Have conversations about their productivity:
- Do they have what they need to do their job?
- What hours in the day are they most productive?
- Do they need help or further training?
- Have they had successes you should be celebrating?
Second, ask them about their well-being:
- Are they taking breaks and managing their energy levels?
- What are they doing outside of work to manage their mental health and do they need support with that?
Last, ask your employees how they feel about the team dynamic:
- Do they feel connected, as part of the team?
- What has a colleague done recently that made a positive impact?
- On a scale of 1 to 10, how safe do they feel sharing new ideas?
Asking these questions will allow for an open two-way conversation that builds genuine, trust-based relationships.
Whether or not employees enjoyed working remotely, almost everyone will be expecting greater flexibility going forward. The same Microsoft report I cited earlier, reported that, while many people are looking forward to getting back to in-person work with colleagues, over 70% of employees want remote work options to continue.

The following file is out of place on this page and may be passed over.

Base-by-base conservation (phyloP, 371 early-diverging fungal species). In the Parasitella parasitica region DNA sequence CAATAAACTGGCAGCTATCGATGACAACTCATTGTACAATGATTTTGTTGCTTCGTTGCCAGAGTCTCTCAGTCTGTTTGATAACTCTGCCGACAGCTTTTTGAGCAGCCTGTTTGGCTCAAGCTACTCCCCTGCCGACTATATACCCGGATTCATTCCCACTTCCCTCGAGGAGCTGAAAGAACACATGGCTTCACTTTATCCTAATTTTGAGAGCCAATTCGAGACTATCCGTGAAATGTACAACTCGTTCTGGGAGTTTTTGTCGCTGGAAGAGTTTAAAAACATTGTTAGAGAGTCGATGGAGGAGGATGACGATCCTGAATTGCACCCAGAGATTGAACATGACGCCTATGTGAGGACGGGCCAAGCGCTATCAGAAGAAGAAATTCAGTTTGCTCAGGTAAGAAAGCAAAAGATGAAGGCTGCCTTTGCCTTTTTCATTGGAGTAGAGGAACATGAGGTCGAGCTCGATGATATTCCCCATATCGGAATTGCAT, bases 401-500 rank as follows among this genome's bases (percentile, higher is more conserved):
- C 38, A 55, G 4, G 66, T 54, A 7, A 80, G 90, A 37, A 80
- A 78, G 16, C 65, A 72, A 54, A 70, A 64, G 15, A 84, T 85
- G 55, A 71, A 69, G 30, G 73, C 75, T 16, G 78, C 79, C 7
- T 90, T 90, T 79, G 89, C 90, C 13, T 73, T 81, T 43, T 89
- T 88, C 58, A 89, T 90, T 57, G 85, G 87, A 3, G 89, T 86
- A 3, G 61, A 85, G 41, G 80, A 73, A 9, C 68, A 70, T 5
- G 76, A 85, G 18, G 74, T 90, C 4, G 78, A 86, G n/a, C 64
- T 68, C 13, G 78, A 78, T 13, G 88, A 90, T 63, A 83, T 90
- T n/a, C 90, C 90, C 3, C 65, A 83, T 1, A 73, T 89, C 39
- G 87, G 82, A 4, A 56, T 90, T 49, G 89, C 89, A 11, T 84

If possible, employees should be offered flexibility to work when and where they want. This might also mean providing the tools they need to contribute equally and remain connected to the rest of your team from wherever they happen to be.
One of the benefits of offering remote work opportunities is that it widens your potential talent marketplace. People no longer have to relocate to expand their careers—they don’t even have to leave their homes—which means you now have access to a much broader talent pool than you might have before the pandemic.